Imagine if the NBA and NHL determined matchups for those playoff series you're now watching simply by assessing which teams are most exciting to watch or which ones ended the regular season on a hot streak. Goodbye, any hockey team that owes its success to a neutral zone trap. Welcome to the top seed, any basketball team that wins with fast-break offense rather than clamp-down defense.
You wouldn't consider that fair, right?
But that's essentially what we have in the UFC, whose matchmakers put together whatever fights they want to. And that's why in the lead-up to Saturday night's UFC on Fox 3 fight card in East Rutherford, N.J. (8 p.m. ET, Fox), fight promotion president Dana White could unilaterally pronounce that one of the main event combatants, Nate Diaz, will earn a shot at the lightweight championship if he wins, while that's not the case for his more decorated opponent, Jim Miller.
Why Diaz and his so-so 15-7 record, and not Miller, whose sparkly 21-3 resume shines even more when you consider that his only losses came to the current champ, a past champ and a two-time challenger for the belt? Why? White has his reasons.
Dana likes to say he puts together "the fights the fans want to see." Another way of saying that: the fights the fans will pay $50 to watch on a pay-per-view telecast. That's the inherent conflict of interest when, all at once, you're a matchmaker, a sanctioning body that awards championship belts
Now, it's true that combat sports are different from other sports. There's no league structure, no standings with which to sort out the contenders in a quantifiable way. And to their credit, White and his chief matchmaker, Joe Silva, mostly get it right. When there's an obvious match to be made, it always gets done. In that way, the UFC is certainly way better at making fights than boxing is. Imagine if Manny Pacquiao and Floyd Mayweather were UFC fighters. Instead of this perpetual arm's-length dance they've been doing as their vaunted sport circles the drain, they'd be fighting. Dana White would make sure of that.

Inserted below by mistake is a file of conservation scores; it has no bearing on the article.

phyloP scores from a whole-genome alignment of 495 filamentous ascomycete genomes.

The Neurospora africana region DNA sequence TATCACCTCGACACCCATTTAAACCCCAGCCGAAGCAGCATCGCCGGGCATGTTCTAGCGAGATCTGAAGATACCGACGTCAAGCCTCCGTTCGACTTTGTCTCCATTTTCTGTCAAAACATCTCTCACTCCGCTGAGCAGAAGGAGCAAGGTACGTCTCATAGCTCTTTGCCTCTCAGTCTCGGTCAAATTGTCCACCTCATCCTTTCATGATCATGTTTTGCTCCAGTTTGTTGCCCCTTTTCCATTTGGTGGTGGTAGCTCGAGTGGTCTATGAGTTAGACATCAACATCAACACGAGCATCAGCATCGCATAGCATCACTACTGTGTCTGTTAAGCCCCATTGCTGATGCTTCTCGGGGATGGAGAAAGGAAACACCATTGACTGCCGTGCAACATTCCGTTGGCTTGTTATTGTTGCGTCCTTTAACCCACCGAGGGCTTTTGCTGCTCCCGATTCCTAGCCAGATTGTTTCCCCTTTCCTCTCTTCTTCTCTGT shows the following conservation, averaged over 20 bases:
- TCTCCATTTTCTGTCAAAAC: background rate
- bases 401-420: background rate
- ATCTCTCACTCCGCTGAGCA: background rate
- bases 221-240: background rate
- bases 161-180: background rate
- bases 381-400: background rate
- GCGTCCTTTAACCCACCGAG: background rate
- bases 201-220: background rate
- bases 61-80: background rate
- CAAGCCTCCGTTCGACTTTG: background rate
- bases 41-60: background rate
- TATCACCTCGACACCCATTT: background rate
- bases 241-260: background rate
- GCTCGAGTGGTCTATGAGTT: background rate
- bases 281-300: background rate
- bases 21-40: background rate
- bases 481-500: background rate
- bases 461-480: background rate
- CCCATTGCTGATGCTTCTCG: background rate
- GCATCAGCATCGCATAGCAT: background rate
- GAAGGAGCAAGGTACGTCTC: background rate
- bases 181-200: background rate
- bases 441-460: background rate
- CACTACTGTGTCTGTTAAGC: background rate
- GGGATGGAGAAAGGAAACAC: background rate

However, UFC on Fox 3 will make it clear that the leading MMA organization is no meritocracy. If Johny Hendricks beats Josh Koscheck in Saturday's co-main event, he'll take a big step up in the welterweight pecking order and move closer to a title shot. If Koscheck wins, the same would not be true, because he's already lost twice to the champion, Georges St-Pierre, and a third meeting would not sell as a PPV.
And then there's the main event.
The reason Miller would not earn a title shot if he wins, presumably, is that his most recent loss came against Benson Henderson last August in what was presumed to be a No. 1 contender eliminator. Henderson went on to take the title from Frankie Edgar, while Miller bounced back by submitting Melvin Guillard. Apparently even with a win over Diaz, the UFC would deem a Miller-Henderson rematch as coming too soon.
Diaz, meanwhile, has been pronounced ready for title consideration on the strength of two wins since his return to lightweight last September. They were impressively dominant victories, admittedly, over Takanori Gomi and then Donald Cerrone. But before that, he'd lost two straight as a welterweight, to Rory MacDonald and Kim Dong-Hyun. Going back further to account for his last 10 bouts, Diaz is batting just .500, which is a great number in baseball but is not going to get you to the all-star game in MMA.
Contrast that to the record of Miller, who before falling to Henderson had won seven straight bouts following a loss to then-unbeaten Gray Maynard. Before that, Miller had won eight straight. His only other defeat came to Edgar back when the two Jersey boys were fighting on the local circuit. Apparently that's not impressive enough for the UFC.
As one might expect from the low-key Miller, he's taking it all in stride. "You know, honestly, it doesn't matter to me right now," he said at a UFC on Fox 3 press conference in New York on Thursday. "I've got a fight in two days, and that's where my focus is."
Part of what helps him keep focus, no doubt, is that he's been around the UFC long enough to have heard many seemingly-set-in-stone pronouncements from White that didn't quite unfold the way the boss said they would. "Things change, and things happen," said Miller. "So I'm not going to sit here and try and predict what'll happen with a win or with a loss. I'm just focused on the fight itself, and after that, then it's time to speculate about the next fight."